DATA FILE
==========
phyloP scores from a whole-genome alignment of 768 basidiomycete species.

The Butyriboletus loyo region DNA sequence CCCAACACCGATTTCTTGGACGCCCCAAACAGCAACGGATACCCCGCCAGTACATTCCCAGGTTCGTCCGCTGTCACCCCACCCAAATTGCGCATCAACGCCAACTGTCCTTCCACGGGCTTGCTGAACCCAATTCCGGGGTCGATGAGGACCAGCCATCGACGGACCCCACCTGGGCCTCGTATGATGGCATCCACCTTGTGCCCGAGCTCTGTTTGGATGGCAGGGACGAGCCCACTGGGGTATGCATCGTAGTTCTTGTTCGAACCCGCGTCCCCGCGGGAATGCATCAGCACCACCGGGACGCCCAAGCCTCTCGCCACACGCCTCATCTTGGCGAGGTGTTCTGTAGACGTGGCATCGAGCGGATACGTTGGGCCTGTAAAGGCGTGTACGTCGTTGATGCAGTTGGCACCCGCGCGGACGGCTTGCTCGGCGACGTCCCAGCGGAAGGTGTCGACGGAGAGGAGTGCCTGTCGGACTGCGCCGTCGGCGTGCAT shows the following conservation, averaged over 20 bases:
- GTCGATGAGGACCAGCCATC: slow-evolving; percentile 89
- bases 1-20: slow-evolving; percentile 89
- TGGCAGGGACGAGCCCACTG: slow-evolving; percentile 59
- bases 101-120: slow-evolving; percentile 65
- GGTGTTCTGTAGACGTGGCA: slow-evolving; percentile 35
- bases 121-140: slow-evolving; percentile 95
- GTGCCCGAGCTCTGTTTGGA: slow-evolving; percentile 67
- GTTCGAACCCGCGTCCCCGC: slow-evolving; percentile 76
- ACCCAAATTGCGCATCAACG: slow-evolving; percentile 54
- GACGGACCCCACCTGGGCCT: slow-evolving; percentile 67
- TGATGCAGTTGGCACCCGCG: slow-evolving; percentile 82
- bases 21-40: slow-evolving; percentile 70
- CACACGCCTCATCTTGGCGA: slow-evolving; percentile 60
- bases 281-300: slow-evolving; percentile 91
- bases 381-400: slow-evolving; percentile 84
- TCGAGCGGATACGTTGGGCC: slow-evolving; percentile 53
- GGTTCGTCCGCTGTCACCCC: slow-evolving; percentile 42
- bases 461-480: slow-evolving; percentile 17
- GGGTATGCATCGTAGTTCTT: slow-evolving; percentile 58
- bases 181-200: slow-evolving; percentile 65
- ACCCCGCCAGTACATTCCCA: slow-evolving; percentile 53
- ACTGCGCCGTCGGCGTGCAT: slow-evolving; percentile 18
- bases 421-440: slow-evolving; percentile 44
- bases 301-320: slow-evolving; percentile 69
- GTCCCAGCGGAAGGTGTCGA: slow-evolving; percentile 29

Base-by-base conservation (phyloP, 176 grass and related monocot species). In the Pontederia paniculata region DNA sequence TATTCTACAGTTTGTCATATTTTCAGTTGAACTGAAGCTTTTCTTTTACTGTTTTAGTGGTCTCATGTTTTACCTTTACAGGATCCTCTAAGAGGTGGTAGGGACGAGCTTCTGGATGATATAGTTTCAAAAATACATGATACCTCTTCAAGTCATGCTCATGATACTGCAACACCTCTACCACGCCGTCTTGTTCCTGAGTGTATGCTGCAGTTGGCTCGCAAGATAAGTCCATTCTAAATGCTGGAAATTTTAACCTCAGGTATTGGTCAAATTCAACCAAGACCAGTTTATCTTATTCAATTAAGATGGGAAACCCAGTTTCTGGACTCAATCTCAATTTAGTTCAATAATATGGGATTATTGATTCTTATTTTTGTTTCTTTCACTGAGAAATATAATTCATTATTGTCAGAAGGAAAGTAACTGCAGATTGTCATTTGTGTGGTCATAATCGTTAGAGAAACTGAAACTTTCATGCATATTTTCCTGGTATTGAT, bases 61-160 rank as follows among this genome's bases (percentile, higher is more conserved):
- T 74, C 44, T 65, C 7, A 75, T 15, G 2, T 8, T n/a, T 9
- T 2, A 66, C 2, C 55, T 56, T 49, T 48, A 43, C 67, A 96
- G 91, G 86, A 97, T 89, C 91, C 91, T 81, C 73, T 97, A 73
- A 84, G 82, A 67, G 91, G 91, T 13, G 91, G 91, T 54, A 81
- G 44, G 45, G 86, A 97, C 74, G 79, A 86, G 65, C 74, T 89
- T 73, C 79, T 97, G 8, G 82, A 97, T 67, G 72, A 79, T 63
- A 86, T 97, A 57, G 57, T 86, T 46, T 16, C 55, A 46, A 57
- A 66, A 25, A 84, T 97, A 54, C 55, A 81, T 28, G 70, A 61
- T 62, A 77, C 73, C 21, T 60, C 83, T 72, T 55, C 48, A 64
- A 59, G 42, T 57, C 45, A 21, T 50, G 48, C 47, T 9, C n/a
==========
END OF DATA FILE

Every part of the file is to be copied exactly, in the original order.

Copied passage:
phyloP scores from a whole-genome alignment of 768 basidiomycete species.

The Butyriboletus loyo region DNA sequence CCCAACACCGATTTCTTGGACGCCCCAAACAGCAACGGATACCCCGCCAGTACATTCCCAGGTTCGTCCGCTGTCACCCCACCCAAATTGCGCATCAACGCCAACTGTCCTTCCACGGGCTTGCTGAACCCAATTCCGGGGTCGATGAGGACCAGCCATCGACGGACCCCACCTGGGCCTCGTATGATGGCATCCACCTTGTGCCCGAGCTCTGTTTGGATGGCAGGGACGAGCCCACTGGGGTATGCATCGTAGTTCTTGTTCGAACCCGCGTCCCCGCGGGAATGCATCAGCACCACCGGGACGCCCAAGCCTCTCGCCACACGCCTCATCTTGGCGAGGTGTTCTGTAGACGTGGCATCGAGCGGATACGTTGGGCCTGTAAAGGCGTGTACGTCGTTGATGCAGTTGGCACCCGCGCGGACGGCTTGCTCGGCGACGTCCCAGCGGAAGGTGTCGACGGAGAGGAGTGCCTGTCGGACTGCGCCGTCGGCGTGCAT shows the following conservation, averaged over 20 bases:
- GTCGATGAGGACCAGCCATC: slow-evolving; percentile 89
- bases 1-20: slow-evolving; percentile 89
- TGGCAGGGACGAGCCCACTG: slow-evolving; percentile 59
- bases 101-120: slow-evolving; percentile 65
- GGTGTTCTGTAGACGTGGCA: slow-evolving; percentile 35
- bases 121-140: slow-evolving; percentile 95
- GTGCCCGAGCTCTGTTTGGA: slow-evolving; percentile 67
- GTTCGAACCCGCGTCCCCGC: slow-evolving; percentile 76
- ACCCAAATTGCGCATCAACG: slow-evolving; percentile 54
- GACGGACCCCACCTGGGCCT: slow-evolving; percentile 67
- TGATGCAGTTGGCACCCGCG: slow-evolving; percentile 82
- bases 21-40: slow-evolving; percentile 70
- CACACGCCTCATCTTGGCGA: slow-evolving; percentile 60
- bases 281-300: slow-evolving; percentile 91
- bases 381-400: slow-evolving; percentile 84
- TCGAGCGGATACGTTGGGCC: slow-evolving; percentile 53
- GGTTCGTCCGCTGTCACCCC: slow-evolving; percentile 42
- bases 461-480: slow-evolving; percentile 17
- GGGTATGCATCGTAGTTCTT: slow-evolving; percentile 58
- bases 181-200: slow-evolving; percentile 65
- ACCCCGCCAGTACATTCCCA: slow-evolving; percentile 53
- ACTGCGCCGTCGGCGTGCAT: slow-evolving; percentile 18
- bases 421-440: slow-evolving; percentile 44
- bases 301-320: slow-evolving; percentile 69
- GTCCCAGCGGAAGGTGTCGA: slow-evolving; percentile 29

Base-by-base conservation (phyloP, 176 grass and related monocot species). In the Pontederia paniculata region DNA sequence TATTCTACAGTTTGTCATATTTTCAGTTGAACTGAAGCTTTTCTTTTACTGTTTTAGTGGTCTCATGTTTTACCTTTACAGGATCCTCTAAGAGGTGGTAGGGACGAGCTTCTGGATGATATAGTTTCAAAAATACATGATACCTCTTCAAGTCATGCTCATGATACTGCAACACCTCTACCACGCCGTCTTGTTCCTGAGTGTATGCTGCAGTTGGCTCGCAAGATAAGTCCATTCTAAATGCTGGAAATTTTAACCTCAGGTATTGGTCAAATTCAACCAAGACCAGTTTATCTTATTCAATTAAGATGGGAAACCCAGTTTCTGGACTCAATCTCAATTTAGTTCAATAATATGGGATTATTGATTCTTATTTTTGTTTCTTTCACTGAGAAATATAATTCATTATTGTCAGAAGGAAAGTAACTGCAGATTGTCATTTGTGTGGTCATAATCGTTAGAGAAACTGAAACTTTCATGCATATTTTCCTGGTATTGAT, bases 61-160 rank as follows among this genome's bases (percentile, higher is more conserved):
- T 74, C 44, T 65, C 7, A 75, T 15, G 2, T 8, T n/a, T 9
- T 2, A 66, C 2, C 55, T 56, T 49, T 48, A 43, C 67, A 96
- G 91, G 86, A 97, T 89, C 91, C 91, T 81, C 73, T 97, A 73
- A 84, G 82, A 67, G 91, G 91, T 13, G 91, G 91, T 54, A 81
- G 44, G 45, G 86, A 97, C 74, G 79, A 86, G 65, C 74, T 89
- T 73, C 79, T 97, G 8, G 82, A 97, T 67, G 72, A 79, T 63
- A 86, T 97, A 57, G 57, T 86, T 46, T 16, C 55, A 46, A 57
- A 66, A 25, A 84, T 97, A 54, C 55, A 81, T 28, G 70, A 61
- T 62, A 77, C 73, C 21, T 60, C 83, T 72, T 55, C 48, A 64
- A 59, G 42, T 57, C 45, A 21, T 50, G 48, C 47, T 9, C n/a